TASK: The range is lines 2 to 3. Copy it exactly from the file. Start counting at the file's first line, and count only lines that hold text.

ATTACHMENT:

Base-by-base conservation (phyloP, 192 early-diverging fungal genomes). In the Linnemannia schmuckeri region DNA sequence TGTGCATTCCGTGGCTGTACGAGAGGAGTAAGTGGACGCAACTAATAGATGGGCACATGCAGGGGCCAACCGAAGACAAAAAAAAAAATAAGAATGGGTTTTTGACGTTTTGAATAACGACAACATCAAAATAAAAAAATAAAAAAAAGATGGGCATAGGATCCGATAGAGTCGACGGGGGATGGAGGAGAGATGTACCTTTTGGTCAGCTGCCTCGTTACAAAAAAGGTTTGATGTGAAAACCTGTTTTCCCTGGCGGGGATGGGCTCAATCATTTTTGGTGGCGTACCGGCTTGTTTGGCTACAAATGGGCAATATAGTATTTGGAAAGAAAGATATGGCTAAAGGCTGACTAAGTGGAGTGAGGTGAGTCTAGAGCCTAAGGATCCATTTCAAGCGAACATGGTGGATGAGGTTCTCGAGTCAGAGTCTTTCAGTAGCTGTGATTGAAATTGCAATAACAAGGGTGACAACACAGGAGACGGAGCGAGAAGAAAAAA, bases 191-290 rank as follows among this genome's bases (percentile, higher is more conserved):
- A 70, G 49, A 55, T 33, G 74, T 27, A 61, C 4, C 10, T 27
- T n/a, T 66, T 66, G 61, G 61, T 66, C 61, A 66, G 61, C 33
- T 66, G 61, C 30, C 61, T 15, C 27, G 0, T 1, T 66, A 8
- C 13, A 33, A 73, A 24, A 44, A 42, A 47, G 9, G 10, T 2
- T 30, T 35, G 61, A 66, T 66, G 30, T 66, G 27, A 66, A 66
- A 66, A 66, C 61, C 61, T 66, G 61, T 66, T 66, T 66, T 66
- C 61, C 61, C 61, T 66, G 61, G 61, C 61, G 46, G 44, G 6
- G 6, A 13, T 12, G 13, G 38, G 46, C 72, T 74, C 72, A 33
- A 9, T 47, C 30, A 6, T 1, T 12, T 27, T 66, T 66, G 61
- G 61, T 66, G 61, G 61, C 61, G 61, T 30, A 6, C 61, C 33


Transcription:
- A 70, G 49, A 55, T 33, G 74, T 27, A 61, C 4, C 10, T 27
- T n/a, T 66, T 66, G 61, G 61, T 66, C 61, A 66, G 61, C 33